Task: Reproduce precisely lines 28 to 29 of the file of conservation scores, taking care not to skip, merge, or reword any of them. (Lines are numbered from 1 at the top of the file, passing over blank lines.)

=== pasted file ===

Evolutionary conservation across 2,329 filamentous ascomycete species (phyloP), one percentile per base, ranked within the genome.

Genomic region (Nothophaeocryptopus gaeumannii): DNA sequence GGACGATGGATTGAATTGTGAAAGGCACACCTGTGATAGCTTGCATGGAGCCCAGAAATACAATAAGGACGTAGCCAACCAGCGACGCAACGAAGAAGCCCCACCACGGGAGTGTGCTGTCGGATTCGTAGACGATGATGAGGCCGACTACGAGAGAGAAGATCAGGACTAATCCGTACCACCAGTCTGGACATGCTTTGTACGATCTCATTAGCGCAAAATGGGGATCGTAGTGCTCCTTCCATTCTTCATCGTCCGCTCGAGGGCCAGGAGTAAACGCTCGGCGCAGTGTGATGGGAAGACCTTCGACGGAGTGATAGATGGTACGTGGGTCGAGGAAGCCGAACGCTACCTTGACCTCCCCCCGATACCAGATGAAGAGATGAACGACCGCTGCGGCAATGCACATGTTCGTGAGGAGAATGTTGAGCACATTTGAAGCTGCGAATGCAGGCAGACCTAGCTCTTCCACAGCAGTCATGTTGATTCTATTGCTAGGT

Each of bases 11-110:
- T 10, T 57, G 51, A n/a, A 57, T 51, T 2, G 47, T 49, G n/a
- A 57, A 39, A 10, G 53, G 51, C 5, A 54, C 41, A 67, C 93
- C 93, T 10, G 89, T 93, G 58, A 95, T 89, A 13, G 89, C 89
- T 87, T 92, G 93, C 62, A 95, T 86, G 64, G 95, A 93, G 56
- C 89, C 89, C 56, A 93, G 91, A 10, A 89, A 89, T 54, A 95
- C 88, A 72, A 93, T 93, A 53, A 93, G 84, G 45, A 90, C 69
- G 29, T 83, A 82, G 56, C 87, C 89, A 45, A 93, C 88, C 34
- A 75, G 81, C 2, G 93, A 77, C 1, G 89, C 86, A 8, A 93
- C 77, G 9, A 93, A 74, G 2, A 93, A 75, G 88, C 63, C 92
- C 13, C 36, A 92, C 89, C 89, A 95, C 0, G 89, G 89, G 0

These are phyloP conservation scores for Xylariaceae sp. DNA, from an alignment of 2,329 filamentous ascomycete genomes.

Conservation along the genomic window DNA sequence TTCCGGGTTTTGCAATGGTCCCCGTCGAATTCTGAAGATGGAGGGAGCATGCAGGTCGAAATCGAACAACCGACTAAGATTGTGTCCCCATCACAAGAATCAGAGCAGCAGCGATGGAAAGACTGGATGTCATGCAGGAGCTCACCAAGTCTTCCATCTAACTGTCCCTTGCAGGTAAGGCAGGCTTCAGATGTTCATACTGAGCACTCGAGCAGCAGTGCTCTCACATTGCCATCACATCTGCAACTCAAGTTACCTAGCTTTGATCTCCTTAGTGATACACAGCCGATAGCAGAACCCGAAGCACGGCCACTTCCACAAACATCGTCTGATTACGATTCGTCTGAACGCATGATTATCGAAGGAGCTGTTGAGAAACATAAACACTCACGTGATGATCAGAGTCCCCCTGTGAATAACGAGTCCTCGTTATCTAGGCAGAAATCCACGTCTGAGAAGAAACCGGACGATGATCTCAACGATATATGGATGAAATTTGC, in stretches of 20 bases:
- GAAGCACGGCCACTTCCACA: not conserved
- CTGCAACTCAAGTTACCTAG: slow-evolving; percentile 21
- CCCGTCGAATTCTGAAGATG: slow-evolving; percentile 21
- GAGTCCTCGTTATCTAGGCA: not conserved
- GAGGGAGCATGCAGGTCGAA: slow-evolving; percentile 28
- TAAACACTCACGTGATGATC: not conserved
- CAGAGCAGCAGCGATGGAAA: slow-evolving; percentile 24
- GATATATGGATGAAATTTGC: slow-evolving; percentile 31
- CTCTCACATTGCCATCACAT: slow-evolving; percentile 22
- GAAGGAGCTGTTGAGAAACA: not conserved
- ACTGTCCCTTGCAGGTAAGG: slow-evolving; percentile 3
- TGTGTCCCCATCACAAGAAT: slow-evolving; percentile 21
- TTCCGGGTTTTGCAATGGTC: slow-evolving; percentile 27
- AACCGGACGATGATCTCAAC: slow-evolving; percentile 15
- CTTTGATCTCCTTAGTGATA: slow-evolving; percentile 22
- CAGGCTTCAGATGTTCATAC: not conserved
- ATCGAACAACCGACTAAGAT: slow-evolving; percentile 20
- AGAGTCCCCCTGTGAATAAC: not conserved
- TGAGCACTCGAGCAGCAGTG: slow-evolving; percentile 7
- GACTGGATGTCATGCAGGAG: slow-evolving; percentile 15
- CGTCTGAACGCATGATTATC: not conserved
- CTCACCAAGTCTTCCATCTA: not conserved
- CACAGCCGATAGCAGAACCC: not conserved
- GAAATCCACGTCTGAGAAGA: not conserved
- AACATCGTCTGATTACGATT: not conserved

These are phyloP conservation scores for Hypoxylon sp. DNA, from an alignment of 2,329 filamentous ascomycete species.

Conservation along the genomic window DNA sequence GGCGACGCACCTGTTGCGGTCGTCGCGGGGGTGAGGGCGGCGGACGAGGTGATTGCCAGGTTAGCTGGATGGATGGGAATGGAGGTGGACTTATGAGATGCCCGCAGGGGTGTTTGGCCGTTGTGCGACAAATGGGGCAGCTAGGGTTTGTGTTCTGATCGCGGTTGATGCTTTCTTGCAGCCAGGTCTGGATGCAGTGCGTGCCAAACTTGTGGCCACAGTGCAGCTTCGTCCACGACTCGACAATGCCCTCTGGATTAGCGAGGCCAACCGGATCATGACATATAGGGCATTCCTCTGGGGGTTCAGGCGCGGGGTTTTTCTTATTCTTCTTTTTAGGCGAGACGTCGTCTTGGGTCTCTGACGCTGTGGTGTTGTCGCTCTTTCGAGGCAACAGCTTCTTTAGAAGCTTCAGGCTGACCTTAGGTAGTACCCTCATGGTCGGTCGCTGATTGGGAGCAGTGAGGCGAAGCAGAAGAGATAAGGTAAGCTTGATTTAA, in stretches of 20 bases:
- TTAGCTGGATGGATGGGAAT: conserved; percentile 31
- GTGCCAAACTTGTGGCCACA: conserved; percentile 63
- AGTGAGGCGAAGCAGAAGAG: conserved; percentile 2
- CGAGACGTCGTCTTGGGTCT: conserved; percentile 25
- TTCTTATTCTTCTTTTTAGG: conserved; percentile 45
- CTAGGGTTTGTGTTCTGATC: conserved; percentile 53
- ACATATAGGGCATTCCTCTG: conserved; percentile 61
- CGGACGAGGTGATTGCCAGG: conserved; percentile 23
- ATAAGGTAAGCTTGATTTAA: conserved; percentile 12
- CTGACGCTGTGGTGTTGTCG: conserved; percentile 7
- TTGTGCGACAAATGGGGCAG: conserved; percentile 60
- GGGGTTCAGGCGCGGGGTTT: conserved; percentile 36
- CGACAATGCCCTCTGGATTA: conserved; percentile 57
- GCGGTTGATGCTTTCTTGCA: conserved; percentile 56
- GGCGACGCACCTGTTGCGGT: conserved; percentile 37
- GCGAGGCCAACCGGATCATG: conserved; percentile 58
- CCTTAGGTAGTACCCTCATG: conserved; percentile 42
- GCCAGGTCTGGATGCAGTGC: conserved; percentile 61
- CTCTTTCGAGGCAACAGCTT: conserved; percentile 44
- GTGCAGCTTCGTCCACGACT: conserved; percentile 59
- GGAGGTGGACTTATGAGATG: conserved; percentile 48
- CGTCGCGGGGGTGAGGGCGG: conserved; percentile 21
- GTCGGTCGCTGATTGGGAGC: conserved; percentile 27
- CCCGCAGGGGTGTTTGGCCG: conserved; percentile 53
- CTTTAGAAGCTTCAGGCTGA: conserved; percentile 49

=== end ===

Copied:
- TTCCGGGTTTTGCAATGGTC: slow-evolving; percentile 27
- AACCGGACGATGATCTCAAC: slow-evolving; percentile 15